Ray Goodright has sent us a report of his experiences from competing in this years Exeter Trial in his Arkley MG Midget, with Adrian Booth as his passenger. We have presented Ray’s report in full below and also added a pdf copy of it for download.
But before continuing to the article we would like to remind everyone to get their entry forms for the Launceston Trial in as soon as possible.
Exeter Trial 2016 Ray Goodright Report (710 downloads) (Right Click Save as)
The 2016 Exeter Trial in an Arkley MG Midget
My present Arkley is a “maid of all work” and so during 2015 I drove four track days, used the car as a run about
and was delighted to complete the Exeter and Land’s End Trials. Trials success now is getting to the finish and
climbing a reasonable number of sections!
For the 2016 Exeter I was accompanied by Adrian Booth and we arrived at Sourton Cross in good time to be
scrutineered efficiently before signing on. The drive to Haynes Museum was completed in the rain that was to be a
major feature of the event. With the rest of the scrutineering completed we enjoyed a meal and chatted to various
competitors before setting off on time to the first special test. Having completed the test we set off in extremely
heavy rain for Classic Canes, the flooded roads at one point so bad the water splashed completely over the car,
obscuring vision for a few seconds and setting up a misfire! At the first section we lifted the bonnet for the first of
innumerable times, dried out the engine then successfully climbed the muddy, rutted hill with the engine running on
all cylinders. We were later to hear that Dave Simmons, car 179, had encountered the same problem with the “water
splash” which later caused his failure on section 1 and ultimately retirement from the trial.
With the rain easing we arrived at Underdown. A very tight, rutted left hand bend at the start of the section almost
caught us out but we made it out ok with lots of banging and crashing from under the car. Driving on to Musbury
Control we were running early and had not yet encountered any queues.
Much to our surprise the entry/exit road to Norman’s Hump and Clinton was deserted. Last year I failed to even get
to the restart box on Norman’s so let the tyres down to 11 psi, gave the car plenty of throttle and stopped low in the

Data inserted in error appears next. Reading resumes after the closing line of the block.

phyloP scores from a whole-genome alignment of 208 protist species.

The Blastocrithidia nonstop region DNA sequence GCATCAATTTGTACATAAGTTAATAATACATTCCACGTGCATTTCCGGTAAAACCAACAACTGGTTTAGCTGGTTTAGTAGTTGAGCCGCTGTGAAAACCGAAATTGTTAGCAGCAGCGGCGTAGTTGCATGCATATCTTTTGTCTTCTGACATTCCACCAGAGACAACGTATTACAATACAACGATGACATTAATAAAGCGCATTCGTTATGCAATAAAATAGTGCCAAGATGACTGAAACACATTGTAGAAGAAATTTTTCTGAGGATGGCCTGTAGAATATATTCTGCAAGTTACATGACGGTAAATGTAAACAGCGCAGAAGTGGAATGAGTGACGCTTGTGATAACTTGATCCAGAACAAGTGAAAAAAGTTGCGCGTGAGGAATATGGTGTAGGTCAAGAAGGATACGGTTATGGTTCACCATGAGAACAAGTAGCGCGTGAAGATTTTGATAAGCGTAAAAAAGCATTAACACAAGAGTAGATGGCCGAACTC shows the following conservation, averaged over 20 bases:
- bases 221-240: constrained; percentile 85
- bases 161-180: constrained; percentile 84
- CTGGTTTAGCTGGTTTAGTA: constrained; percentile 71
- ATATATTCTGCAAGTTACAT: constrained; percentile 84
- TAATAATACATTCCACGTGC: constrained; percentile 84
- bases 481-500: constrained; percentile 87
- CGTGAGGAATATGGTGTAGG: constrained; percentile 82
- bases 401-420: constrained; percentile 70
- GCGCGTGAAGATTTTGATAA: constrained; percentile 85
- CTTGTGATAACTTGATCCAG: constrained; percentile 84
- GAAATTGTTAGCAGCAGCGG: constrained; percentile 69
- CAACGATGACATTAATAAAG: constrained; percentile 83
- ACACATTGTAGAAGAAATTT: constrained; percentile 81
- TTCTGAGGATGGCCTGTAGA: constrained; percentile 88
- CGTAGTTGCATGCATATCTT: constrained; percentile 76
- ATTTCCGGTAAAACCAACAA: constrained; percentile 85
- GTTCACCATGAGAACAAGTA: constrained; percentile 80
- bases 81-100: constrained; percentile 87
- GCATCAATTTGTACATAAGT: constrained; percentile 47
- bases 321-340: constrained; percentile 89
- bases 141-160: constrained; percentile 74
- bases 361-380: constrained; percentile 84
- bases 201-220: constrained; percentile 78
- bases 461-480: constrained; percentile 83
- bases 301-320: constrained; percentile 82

restart area then proceeded to bang and crash to the top! On through the woods and we parked behind the Suzuki
number 205 of Steven Price. A short wait and onto the rough, stony, undulating section that is Clinton . The level of
grip was excellent and we cleared the section non-stop. Waterloo followed shortly and after a wait of around half an
hour we again found plenty of grip on the long, rough section and got safely to the top.
Driving on towards Stretes we followed number 205 again and saw him move left to avoid an oncoming car and slip
into the roadside ditch and come to an immediate stop, unable to move. His immediate concern was to let the car
ahead of him, 203 Gary Price, know what has happened and asked us to catch him. Unfortunately we didn’t manage
to do so until the bottom of Stretes but as the route after the section again used the road Steven was stuck on, we
both drove Stretes and saw he had been dragged back on the road. We were given to understand a similar fate
befell a buggy there! Deep puddles were encountered on the way to Observed Test 2 which we completed ok and
then down to Passaford Lane which we flew up in 2nd gear!
We arrived at Crealy a few minutes early to enjoy a breakfast. While waiting I checked the water level and as it was a
bit down added ½ litre then set off to Tillerton. The temperature gauge caused concern on the way, and whilst
waiting in the long queue I again added water. Around an hour and a half later we drove the long, rocky hill. Next
was Fingle where we watched 213 Jon Moores in his gorgeous 2litre Ford engined MG J2 storm off the line. Ours was
an uneventful drive to the top though it has become much rougher over the years.